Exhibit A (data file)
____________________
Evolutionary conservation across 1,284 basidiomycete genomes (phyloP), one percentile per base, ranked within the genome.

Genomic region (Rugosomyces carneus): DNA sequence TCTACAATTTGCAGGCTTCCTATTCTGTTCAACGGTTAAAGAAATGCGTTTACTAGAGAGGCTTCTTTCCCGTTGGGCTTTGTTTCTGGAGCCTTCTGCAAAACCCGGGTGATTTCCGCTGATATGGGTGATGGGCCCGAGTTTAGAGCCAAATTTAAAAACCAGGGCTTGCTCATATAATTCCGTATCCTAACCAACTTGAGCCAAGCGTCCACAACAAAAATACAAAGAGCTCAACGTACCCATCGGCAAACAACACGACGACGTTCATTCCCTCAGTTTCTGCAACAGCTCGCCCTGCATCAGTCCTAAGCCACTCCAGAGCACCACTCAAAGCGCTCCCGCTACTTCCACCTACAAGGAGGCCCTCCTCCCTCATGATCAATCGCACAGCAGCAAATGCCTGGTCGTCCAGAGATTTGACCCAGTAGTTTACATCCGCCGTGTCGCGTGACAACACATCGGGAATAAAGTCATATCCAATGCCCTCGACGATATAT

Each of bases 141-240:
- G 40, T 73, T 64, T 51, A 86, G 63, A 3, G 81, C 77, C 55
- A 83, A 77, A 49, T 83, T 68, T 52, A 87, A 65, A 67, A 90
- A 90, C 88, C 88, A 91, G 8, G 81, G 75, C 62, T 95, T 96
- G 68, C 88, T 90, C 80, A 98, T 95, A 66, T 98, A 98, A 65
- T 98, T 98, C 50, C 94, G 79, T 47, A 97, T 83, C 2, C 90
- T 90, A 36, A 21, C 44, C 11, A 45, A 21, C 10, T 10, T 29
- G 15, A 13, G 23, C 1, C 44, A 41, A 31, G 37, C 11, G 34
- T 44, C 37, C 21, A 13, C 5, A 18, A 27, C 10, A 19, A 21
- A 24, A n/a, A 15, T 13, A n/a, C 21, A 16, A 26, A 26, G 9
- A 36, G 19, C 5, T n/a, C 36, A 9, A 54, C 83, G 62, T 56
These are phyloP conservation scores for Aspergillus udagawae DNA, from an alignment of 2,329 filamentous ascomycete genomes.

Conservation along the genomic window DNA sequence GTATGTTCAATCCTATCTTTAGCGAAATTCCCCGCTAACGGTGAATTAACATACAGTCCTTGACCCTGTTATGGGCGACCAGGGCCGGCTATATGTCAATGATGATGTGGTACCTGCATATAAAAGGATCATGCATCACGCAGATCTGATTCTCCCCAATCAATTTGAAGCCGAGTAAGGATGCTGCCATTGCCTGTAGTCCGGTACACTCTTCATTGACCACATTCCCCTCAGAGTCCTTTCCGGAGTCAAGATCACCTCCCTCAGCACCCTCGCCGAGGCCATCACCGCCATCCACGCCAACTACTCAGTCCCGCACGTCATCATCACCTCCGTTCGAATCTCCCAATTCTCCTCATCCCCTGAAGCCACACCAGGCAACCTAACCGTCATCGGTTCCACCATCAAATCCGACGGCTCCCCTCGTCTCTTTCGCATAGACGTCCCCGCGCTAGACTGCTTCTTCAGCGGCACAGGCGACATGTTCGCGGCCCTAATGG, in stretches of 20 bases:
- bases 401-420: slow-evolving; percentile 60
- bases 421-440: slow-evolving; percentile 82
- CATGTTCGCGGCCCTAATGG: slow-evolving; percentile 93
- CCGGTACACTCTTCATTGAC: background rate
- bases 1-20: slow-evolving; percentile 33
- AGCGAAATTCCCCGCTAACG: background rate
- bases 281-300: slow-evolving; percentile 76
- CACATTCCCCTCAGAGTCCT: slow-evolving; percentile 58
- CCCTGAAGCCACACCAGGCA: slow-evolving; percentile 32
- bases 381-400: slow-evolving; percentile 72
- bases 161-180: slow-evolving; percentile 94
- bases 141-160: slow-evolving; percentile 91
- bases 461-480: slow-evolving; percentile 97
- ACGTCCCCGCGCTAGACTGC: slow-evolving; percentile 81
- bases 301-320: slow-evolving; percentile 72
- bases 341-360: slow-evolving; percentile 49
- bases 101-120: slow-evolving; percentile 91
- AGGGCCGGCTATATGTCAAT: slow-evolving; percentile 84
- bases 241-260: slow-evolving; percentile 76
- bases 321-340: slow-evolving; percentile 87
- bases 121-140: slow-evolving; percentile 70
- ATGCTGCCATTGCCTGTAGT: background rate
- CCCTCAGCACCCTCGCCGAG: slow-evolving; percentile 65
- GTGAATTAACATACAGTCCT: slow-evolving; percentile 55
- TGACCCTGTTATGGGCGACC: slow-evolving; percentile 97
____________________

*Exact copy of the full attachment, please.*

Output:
Evolutionary conservation across 1,284 basidiomycete genomes (phyloP), one percentile per base, ranked within the genome.

Genomic region (Rugosomyces carneus): DNA sequence TCTACAATTTGCAGGCTTCCTATTCTGTTCAACGGTTAAAGAAATGCGTTTACTAGAGAGGCTTCTTTCCCGTTGGGCTTTGTTTCTGGAGCCTTCTGCAAAACCCGGGTGATTTCCGCTGATATGGGTGATGGGCCCGAGTTTAGAGCCAAATTTAAAAACCAGGGCTTGCTCATATAATTCCGTATCCTAACCAACTTGAGCCAAGCGTCCACAACAAAAATACAAAGAGCTCAACGTACCCATCGGCAAACAACACGACGACGTTCATTCCCTCAGTTTCTGCAACAGCTCGCCCTGCATCAGTCCTAAGCCACTCCAGAGCACCACTCAAAGCGCTCCCGCTACTTCCACCTACAAGGAGGCCCTCCTCCCTCATGATCAATCGCACAGCAGCAAATGCCTGGTCGTCCAGAGATTTGACCCAGTAGTTTACATCCGCCGTGTCGCGTGACAACACATCGGGAATAAAGTCATATCCAATGCCCTCGACGATATAT

Each of bases 141-240:
- G 40, T 73, T 64, T 51, A 86, G 63, A 3, G 81, C 77, C 55
- A 83, A 77, A 49, T 83, T 68, T 52, A 87, A 65, A 67, A 90
- A 90, C 88, C 88, A 91, G 8, G 81, G 75, C 62, T 95, T 96
- G 68, C 88, T 90, C 80, A 98, T 95, A 66, T 98, A 98, A 65
- T 98, T 98, C 50, C 94, G 79, T 47, A 97, T 83, C 2, C 90
- T 90, A 36, A 21, C 44, C 11, A 45, A 21, C 10, T 10, T 29
- G 15, A 13, G 23, C 1, C 44, A 41, A 31, G 37, C 11, G 34
- T 44, C 37, C 21, A 13, C 5, A 18, A 27, C 10, A 19, A 21
- A 24, A n/a, A 15, T 13, A n/a, C 21, A 16, A 26, A 26, G 9
- A 36, G 19, C 5, T n/a, C 36, A 9, A 54, C 83, G 62, T 56
These are phyloP conservation scores for Aspergillus udagawae DNA, from an alignment of 2,329 filamentous ascomycete genomes.

Conservation along the genomic window DNA sequence GTATGTTCAATCCTATCTTTAGCGAAATTCCCCGCTAACGGTGAATTAACATACAGTCCTTGACCCTGTTATGGGCGACCAGGGCCGGCTATATGTCAATGATGATGTGGTACCTGCATATAAAAGGATCATGCATCACGCAGATCTGATTCTCCCCAATCAATTTGAAGCCGAGTAAGGATGCTGCCATTGCCTGTAGTCCGGTACACTCTTCATTGACCACATTCCCCTCAGAGTCCTTTCCGGAGTCAAGATCACCTCCCTCAGCACCCTCGCCGAGGCCATCACCGCCATCCACGCCAACTACTCAGTCCCGCACGTCATCATCACCTCCGTTCGAATCTCCCAATTCTCCTCATCCCCTGAAGCCACACCAGGCAACCTAACCGTCATCGGTTCCACCATCAAATCCGACGGCTCCCCTCGTCTCTTTCGCATAGACGTCCCCGCGCTAGACTGCTTCTTCAGCGGCACAGGCGACATGTTCGCGGCCCTAATGG, in stretches of 20 bases:
- bases 401-420: slow-evolving; percentile 60
- bases 421-440: slow-evolving; percentile 82
- CATGTTCGCGGCCCTAATGG: slow-evolving; percentile 93
- CCGGTACACTCTTCATTGAC: background rate
- bases 1-20: slow-evolving; percentile 33
- AGCGAAATTCCCCGCTAACG: background rate
- bases 281-300: slow-evolving; percentile 76
- CACATTCCCCTCAGAGTCCT: slow-evolving; percentile 58
- CCCTGAAGCCACACCAGGCA: slow-evolving; percentile 32
- bases 381-400: slow-evolving; percentile 72
- bases 161-180: slow-evolving; percentile 94
- bases 141-160: slow-evolving; percentile 91
- bases 461-480: slow-evolving; percentile 97
- ACGTCCCCGCGCTAGACTGC: slow-evolving; percentile 81
- bases 301-320: slow-evolving; percentile 72
- bases 341-360: slow-evolving; percentile 49
- bases 101-120: slow-evolving; percentile 91
- AGGGCCGGCTATATGTCAAT: slow-evolving; percentile 84
- bases 241-260: slow-evolving; percentile 76
- bases 321-340: slow-evolving; percentile 87
- bases 121-140: slow-evolving; percentile 70
- ATGCTGCCATTGCCTGTAGT: background rate
- CCCTCAGCACCCTCGCCGAG: slow-evolving; percentile 65
- GTGAATTAACATACAGTCCT: slow-evolving; percentile 55
- TGACCCTGTTATGGGCGACC: slow-evolving; percentile 97